MLB RIFI Guide: Nationals, Mets Great Options for First Inning Bets

Yankees, Twins Best at Keeping Opponents Off Scoreboard

Gambling on the first inning bets is a popular way to make (or lose) a quick buck, and condense your excitement into one, small, manageable arena. Many factors go into a team’s success, or lack thereof, in scoring early. Let’s take a look at what’s working and what isn’t for teams in the first inning.

YRFI (Yes Run First Inning) Leaders

Washington Nationals:

This is a last-place team with a middle-of-the-pack offense that ranks 29th in home runs, but they do manage to jump on pitchers early, scoring in the first inning 41.2% of the time. Washington leads the majors in first-inning batting average (.300) and first-inning on-base percentage (.382) behind leadoff man Cesar Hernandez (.289 batting average) and No. 2 hitter Juan Soto, the MLB leader in walks.

Josh Bell, who has hit anywhere between third and fifth, is batting .452 in the first inning. Nelson Cruz, usually the cleanup hitter, is batting .432 over his last 11 games.

This weekend’s outlook: Washington visits Cincinnati for four games. The Reds allowed the most runs in the first inning (0.73) aside from Pittsburgh and Kansas City.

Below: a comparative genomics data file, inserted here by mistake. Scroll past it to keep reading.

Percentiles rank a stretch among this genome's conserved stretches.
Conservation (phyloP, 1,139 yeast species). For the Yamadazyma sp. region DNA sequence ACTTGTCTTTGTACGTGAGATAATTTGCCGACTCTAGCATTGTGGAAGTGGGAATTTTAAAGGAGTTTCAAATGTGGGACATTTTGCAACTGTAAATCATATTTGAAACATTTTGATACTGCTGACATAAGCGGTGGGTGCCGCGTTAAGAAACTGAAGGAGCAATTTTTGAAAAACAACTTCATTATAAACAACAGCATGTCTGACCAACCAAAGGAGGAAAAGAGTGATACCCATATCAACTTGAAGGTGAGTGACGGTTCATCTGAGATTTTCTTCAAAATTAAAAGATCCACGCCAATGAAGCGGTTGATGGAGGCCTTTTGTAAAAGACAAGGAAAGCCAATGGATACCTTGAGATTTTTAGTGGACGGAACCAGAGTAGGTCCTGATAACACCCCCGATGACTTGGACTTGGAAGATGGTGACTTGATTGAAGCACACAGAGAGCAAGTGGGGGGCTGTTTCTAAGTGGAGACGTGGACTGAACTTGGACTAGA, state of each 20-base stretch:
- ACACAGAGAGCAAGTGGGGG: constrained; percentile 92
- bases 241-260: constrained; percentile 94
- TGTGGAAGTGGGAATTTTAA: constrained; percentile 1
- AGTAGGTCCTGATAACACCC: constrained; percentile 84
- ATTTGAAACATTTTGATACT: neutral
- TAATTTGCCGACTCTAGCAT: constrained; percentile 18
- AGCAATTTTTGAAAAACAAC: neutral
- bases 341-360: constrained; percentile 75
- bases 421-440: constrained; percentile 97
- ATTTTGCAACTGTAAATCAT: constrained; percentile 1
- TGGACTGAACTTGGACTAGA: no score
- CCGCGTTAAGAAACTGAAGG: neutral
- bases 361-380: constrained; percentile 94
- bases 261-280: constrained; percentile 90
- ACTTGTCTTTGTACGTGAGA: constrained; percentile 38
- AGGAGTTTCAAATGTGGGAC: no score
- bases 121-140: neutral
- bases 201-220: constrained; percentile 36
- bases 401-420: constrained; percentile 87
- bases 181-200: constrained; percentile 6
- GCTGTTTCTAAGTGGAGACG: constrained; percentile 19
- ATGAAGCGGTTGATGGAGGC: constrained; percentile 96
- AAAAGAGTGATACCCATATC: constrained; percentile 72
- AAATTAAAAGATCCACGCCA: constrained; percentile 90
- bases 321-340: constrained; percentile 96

New York Mets:

New York has three of the top 15 players in the NL in terms of on-base percentage in Brandon Nimmo, Jeff McNeil, and Pete Alonso. Starling Marte, the usual No. 2 hitter, is allergic to walks but he’s batting .429 in the first inning and is tied with Francisco Lindor for the team lead in stolen bases with seven.

It all adds up to a headache for opposing pitchers, who have given up a run to the Mets in the first inning 41.2% of the time. When analyzing MLB betting odds as it pertains to New York, it might be worth taking a look at the opposing starting pitcher’s recent history in the first inning, as the Mets are putting teams in a big hole early.

This Weekend’s Outlook:

The Mets will be tested by Los Angeles Dodgers, who allow 0.35 runs per the first inning, the lowest in the NL. Tony Gonsolin, LA’s starter in the opener, has yielded one run in nine first innings this year. Tyler Anderson, who goes for the Dodgers on Friday, can be had early (4.29 ERA in innings 1-3, 1.88 thereafter). Walker Buehler could be an option if there’s a “run in the second inning” -bet out there- as he has given up nine runs in 10-second innings. Julio Urias has a 1.80 ERA in the first inning.

Chicago Cubs:

Tied with the Dodgers with a first-inning run-scoring percentage of 40.1, Chicago has done it despite a constantly shifting lineup. They’ve not penciled the same batting order more than two times. The one constant has been star catcher Willson Contreras, who has made all 40 of his starts while batting in one of the top four spots. He is hitting .364 with five of his eight home runs and nine of his 17 RBI in the first inning alone.

This Weekend’s Outlook:

Contreras and company will get their first look at St. Louis Cardinals rookie Matthew Liberatore. Miles Mikolas, who has allowed one run in 10 first innings this year, gets the nod Friday for the Cardinals. Adam Wainwright, the starter in Sunday’s finale, has given up five runs in the first but gets stronger as the game wears on.